AsianScientist (Mar. 26, 2012) – Dogs have a highly sensitive olfactory system, and their superior smell sensitivity has made our canine friends an integral part of search and rescue operations and security patrol teams.
But can their superior olfactory sensitivity be used in our daily life to test if the foods we are about to consume have gone bad? Scientists from South Korea seem to think so.
In a paper published in the journal Analyst, a team led by Professor Seunghun Hong from Seoul National University has developed a biomimetic detector based on receptors in the canine olfactory system to detect a chemical that indicates whether food is spoiled.
When foods are going bad, oxidized chemicals such as hexanal are produced and released. Conventional methods for food safety evaluation requires complicated sample processing in large facilities, and expensive and slow process to determine food quality.
Using nanovesicles and carbon nanotubes on a chip, the team detected hexanal production in real time, suggesting the potential to give fast, on-site assessment of food quality.
Their system is based on measuring the change in conductance caused by calcium influx when the molecules bind to the receptor, similar to cellular signaling in vivo. The sensor detected hexanal in spoilt milk samples down to one femtomolar (1 fM) concentrations.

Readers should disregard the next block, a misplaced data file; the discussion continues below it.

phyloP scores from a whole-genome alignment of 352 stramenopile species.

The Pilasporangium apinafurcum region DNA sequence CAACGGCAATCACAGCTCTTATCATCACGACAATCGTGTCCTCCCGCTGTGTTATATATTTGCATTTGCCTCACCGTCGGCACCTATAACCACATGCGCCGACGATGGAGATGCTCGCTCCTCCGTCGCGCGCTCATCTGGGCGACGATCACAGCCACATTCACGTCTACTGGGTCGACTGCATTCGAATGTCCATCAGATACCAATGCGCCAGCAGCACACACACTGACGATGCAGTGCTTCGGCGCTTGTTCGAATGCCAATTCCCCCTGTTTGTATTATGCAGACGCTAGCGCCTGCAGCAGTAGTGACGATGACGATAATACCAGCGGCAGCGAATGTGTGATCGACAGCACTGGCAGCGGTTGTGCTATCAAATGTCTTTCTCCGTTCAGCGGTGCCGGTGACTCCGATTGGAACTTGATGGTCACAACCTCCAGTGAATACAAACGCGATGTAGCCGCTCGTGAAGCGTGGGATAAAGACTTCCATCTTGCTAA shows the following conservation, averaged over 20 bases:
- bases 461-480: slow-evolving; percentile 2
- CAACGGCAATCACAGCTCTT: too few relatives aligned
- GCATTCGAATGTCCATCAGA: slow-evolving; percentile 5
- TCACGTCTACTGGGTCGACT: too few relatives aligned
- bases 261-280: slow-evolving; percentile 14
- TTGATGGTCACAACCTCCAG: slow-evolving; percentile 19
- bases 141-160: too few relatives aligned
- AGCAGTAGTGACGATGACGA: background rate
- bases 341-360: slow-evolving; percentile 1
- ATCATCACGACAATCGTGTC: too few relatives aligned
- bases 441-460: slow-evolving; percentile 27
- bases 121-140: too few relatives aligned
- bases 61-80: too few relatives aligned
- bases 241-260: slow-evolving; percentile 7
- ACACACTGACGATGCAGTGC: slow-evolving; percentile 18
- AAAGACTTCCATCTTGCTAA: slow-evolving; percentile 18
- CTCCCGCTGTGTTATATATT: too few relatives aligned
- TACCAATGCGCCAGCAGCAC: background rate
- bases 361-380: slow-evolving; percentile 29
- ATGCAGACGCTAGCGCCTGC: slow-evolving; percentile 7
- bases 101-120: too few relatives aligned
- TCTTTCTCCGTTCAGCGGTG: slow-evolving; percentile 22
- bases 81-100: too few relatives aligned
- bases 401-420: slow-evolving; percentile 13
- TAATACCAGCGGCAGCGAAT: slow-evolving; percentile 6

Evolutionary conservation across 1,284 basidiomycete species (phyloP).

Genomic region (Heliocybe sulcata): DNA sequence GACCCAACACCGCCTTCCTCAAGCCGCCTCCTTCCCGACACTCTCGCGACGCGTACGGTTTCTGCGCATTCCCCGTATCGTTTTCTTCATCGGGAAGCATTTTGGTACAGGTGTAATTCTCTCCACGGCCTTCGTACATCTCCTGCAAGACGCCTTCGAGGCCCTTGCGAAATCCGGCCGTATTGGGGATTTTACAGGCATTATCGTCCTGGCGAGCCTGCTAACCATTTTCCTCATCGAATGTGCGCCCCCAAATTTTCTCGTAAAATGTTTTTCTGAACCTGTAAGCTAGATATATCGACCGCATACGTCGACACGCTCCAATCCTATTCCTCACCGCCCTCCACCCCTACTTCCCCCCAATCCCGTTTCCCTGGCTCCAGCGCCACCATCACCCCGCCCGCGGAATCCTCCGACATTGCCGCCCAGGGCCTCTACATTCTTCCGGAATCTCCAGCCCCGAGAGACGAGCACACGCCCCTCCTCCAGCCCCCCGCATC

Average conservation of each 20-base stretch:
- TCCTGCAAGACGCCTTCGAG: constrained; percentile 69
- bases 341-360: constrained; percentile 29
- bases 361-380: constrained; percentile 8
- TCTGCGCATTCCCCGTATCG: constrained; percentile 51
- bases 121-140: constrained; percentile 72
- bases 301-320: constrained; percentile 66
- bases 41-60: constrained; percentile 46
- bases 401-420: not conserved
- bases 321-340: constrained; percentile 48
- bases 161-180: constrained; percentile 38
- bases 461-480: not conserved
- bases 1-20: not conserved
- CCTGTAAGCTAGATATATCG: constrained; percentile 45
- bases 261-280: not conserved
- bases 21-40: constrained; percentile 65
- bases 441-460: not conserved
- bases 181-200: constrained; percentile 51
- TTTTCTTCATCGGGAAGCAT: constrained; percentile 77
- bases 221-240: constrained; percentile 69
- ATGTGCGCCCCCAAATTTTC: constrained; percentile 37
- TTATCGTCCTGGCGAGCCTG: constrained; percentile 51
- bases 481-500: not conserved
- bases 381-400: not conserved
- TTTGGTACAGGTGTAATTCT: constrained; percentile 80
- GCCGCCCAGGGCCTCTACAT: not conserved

Moreover, the team also showed that the sensor can discriminate against binding to other similar molecules at the single carbon atomic resolution, indicating high specificity to hexanal.
Although other olfactory cell-based sensors have been designed before, this is the first time an actual biological signaling pathway has been mimicked. The rotting milk also did not require prior preprocessing before detection.
The article can be found at: Park J et al. (2012) Bioelectronic sensor based on canine olfactory nanovesicle-carbon nanotube hybrid structures for the fast assessment of food quality.
Source: RSC Publishing; Photo: factoryjoe.com.
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